December 15, 2004
| This past October, Merck officially opened a gleaming new research center in the heart of the Harvard Medical School district in Boston, where hundreds of scientists will strive to find new targets and treatments for cancer, obesity, and Alzheimer's disease. The institute was named after local hero Edward M. Scolnick, the company's distinguished former chief of research, who stepped down in 2002.
But for Scolnick and Merck, the event was bittersweet. Just one week earlier, Merck had withdrawn Vioxx, a blockbuster COX-2 inhibitor for arthritis that received FDA approval in May 1999, in the wake of new data that the drug promotes heart attacks. "It's a sad time," Scolnick told reporters, "mostly for patients, many of whom had their lives transformed by Vioxx."
Tragically, many families believe their lives were fatally transformed by Vioxx — and could hold Merck liable for up to $18 billion, according to Merrill Lynch. The Vioxx withdrawal came after five years, $9 billion in cumulative sales, 20 million prescriptions, and possibly 27,000 heart attacks and deaths. Merck's decision came after the APPROVe trial of some 2,600 colon cancer patients revealed almost twice the incidence of serious heart attack — 3.5 percent of patients on Vioxx, compared to 1.9 percent in controls.
In a scathing November New England Journal of Medicine commentary, Eric Topol, Cleveland Clinic cardiologist and one of the first physicians to question the safety of Vioxx in 2001, called for a full congressional investigation into the Vioxx "catastrophe." Topol wrote: "The senior executives at Merck and the leadership at the FDA share responsibility for not having taken appropriate action and not recognizing that they are accountable for the public health ... Had the company not valued sales over safety, a suitable trial could have been initiated rapidly at a fraction of the cost of Merck's direct-to-consumer advertising campaign ($100 million)." Topol later told "60 Minutes" that he had tried to alert Merck chairman and CEO Raymond Gilmartin and research chief Peter Kim, but his calls were never returned.
Worse still, a November front-page story in The Wall Street Journal detailed company e-mail dating back to 1996 that appear to undermine Gilmartin's assertion that the Vioxx problems came "totally out of the blue." In 2000, for example, following analysis of the VIGOR clinical trial data (comparing Vioxx to naproxen), Scolnick wrote in an e-mail to colleagues that cardiovascular risks "are clearly there." Meanwhile, a Merck training document entitled "Dodge Ball Vioxx" presented answers to awkward questions from doctors about the drug's safety.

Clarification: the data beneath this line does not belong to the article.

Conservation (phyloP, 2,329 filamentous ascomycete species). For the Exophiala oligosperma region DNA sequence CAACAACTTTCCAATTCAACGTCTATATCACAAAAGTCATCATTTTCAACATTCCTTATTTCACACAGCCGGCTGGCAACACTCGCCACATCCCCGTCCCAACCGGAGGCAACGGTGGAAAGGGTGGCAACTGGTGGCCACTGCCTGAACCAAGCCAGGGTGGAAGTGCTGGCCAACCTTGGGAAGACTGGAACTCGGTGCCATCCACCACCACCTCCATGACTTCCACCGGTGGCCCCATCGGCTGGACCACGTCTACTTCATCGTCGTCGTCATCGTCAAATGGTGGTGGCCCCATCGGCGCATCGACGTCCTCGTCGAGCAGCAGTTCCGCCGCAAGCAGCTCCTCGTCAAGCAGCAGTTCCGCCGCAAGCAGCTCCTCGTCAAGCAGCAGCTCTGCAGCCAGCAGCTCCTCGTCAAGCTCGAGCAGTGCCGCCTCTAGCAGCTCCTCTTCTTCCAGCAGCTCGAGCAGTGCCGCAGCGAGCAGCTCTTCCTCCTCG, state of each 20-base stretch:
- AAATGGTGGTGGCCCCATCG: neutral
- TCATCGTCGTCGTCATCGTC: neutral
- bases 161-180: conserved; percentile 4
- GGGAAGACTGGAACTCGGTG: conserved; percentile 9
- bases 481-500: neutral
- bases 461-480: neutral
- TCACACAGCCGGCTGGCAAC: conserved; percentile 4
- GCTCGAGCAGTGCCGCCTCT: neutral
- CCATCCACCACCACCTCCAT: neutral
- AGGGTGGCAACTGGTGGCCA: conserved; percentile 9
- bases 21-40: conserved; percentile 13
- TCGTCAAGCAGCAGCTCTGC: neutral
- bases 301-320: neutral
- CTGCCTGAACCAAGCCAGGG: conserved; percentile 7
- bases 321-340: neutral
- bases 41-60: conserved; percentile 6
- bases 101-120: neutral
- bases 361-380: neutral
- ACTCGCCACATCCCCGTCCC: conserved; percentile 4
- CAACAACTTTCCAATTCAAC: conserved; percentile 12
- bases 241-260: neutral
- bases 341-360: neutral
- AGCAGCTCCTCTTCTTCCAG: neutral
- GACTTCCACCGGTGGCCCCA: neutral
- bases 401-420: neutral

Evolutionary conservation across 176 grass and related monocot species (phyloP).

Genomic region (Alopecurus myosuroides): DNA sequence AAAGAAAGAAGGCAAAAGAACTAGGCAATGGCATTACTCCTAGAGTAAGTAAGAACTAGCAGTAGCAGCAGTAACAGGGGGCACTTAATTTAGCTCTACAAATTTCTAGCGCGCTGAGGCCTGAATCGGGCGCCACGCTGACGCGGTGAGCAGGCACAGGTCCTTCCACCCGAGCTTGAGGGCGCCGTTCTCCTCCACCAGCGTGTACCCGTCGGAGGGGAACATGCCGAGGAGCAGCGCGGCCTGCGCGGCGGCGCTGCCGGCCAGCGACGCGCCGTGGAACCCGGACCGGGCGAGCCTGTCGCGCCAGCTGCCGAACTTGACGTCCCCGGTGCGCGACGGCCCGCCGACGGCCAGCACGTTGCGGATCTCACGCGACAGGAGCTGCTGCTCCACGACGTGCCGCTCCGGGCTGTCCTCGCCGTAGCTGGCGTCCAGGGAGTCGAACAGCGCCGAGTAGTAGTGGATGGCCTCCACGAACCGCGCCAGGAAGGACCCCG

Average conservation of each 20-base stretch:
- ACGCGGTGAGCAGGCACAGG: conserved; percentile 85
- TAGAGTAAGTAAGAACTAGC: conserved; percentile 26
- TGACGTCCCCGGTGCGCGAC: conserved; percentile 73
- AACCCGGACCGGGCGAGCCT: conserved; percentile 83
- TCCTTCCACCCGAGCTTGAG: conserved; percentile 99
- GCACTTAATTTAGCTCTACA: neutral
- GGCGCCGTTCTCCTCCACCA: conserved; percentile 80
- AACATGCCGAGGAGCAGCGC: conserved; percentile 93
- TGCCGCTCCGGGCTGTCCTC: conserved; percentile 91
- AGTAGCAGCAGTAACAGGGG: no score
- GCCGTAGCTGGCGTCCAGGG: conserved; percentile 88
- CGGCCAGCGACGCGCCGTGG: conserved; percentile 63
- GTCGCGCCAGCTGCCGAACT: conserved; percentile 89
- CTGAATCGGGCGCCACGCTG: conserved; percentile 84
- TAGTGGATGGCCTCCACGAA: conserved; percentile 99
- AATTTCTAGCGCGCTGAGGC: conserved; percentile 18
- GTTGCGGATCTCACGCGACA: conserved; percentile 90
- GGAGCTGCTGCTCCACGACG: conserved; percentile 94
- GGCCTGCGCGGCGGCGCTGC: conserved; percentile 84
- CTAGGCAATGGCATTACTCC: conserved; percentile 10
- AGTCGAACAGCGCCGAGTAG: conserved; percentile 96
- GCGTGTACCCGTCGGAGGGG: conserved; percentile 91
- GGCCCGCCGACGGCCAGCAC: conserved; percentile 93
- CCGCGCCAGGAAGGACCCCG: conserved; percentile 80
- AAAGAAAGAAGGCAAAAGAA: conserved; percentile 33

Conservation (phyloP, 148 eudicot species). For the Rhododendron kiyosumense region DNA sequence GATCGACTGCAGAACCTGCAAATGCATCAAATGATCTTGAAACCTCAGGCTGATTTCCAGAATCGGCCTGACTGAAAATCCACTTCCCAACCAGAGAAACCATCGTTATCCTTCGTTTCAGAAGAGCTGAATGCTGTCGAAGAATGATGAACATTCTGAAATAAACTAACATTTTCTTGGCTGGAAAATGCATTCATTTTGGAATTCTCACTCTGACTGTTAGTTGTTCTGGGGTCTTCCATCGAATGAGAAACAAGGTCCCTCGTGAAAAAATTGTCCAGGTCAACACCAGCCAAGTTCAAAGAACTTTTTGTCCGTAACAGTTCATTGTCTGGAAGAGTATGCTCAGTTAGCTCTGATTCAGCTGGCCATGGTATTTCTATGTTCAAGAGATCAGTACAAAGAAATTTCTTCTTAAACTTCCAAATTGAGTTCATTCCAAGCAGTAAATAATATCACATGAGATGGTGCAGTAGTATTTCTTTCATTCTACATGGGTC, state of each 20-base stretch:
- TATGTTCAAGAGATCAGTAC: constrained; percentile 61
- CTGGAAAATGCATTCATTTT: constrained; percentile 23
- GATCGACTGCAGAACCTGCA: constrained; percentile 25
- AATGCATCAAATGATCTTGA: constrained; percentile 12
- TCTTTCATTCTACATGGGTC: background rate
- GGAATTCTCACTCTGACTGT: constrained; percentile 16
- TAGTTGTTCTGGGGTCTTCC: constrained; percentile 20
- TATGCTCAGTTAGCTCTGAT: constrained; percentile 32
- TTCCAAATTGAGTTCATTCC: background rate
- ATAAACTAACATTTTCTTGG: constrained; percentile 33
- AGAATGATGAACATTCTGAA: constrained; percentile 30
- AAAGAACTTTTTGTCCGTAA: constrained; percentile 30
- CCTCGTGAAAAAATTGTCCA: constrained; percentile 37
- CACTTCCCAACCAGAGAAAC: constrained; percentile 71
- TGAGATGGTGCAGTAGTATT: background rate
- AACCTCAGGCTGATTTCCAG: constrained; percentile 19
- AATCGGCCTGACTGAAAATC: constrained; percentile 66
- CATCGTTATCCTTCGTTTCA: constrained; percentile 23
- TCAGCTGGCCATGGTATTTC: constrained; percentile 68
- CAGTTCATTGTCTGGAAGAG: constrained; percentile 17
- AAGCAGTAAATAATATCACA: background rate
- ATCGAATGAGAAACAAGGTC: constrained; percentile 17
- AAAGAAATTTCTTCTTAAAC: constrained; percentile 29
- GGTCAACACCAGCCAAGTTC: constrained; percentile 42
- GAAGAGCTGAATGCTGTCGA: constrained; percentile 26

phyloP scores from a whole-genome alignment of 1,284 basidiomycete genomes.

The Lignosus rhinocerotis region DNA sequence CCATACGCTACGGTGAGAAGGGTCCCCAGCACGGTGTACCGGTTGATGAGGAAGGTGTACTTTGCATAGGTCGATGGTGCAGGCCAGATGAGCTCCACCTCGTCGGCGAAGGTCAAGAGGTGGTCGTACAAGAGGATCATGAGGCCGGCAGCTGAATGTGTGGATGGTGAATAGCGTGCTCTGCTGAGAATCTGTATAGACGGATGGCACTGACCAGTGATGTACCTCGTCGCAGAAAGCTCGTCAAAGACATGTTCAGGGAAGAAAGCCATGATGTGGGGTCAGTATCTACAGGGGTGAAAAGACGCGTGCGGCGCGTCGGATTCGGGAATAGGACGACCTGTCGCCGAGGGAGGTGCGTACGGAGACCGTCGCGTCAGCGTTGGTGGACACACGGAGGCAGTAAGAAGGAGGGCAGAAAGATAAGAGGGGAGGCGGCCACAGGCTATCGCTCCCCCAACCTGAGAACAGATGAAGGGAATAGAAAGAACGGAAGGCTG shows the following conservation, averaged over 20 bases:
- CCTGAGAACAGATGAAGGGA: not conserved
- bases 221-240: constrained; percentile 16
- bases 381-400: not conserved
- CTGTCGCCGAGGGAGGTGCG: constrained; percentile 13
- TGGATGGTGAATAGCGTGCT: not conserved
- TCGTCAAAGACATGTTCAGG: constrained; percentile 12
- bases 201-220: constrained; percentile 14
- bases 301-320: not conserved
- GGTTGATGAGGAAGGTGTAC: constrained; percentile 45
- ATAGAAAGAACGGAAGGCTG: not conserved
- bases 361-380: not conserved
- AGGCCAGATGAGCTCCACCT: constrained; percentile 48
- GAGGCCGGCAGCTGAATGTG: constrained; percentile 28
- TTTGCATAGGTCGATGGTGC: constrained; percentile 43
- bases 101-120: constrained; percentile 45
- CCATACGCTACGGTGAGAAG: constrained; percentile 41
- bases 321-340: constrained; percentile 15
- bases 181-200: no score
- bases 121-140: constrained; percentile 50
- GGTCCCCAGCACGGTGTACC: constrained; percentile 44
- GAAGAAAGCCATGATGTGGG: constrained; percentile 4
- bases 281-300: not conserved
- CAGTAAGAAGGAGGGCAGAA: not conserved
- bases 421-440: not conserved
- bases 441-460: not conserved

Merck's steadfast position that it had appropriately considered the safety issues was not helped by a Swiss meta-analysis published in The Lancet last month. A survey of 18 randomized clinical trials involving some 25,000 patients indicated that a significantly increased cardiovascular risk in Vioxx patients was evident as early as 2000, suggesting that Vioxx "should have been withdrawn several years earlier." The Lancet's editor-in-chief, Richard Horton, admonished the "astonishing failures in Merck's internal systems of post-marketing surveillance, as well as ... lethal weaknesses in the [FDA]'s regulatory oversight." He also accused Merck and the FDA of acting out of "ruthless, short-sighted, and irresponsible self-interest."
Among the assorted casualties of the Vioxx debacle are Merck's valuation and reputation as a good corporate citizen, highlighted by its assistance programs for low-income patients and a commitment to treating AIDS in Africa. But this is not about any one company. Indeed, Vioxx is but the latest in a string of would-be blockbuster drugs pulled because of unacceptable side effects. One recommendation is the urgent deployment of pharmacovigilance software. As senior editor Mark Uehling reported last month in his timely feature, "Safety Last?" (Nov. 2004 Bio·IT World, page 30), new solutions could help flag potential safety problems much earlier in the approval process.
Above all, however, it is about patients — patients who are increasingly deluged by slick television commercials touting the latest wonder pill amidst warnings about the dangers of importing unsafe drugs to circumvent exorbitant drug prices. Pharma and the FDA simply must do better to reassure and demonstrate to the public that drug safety comes before sales.
ILLUSTRATION BY MARK GABRENYA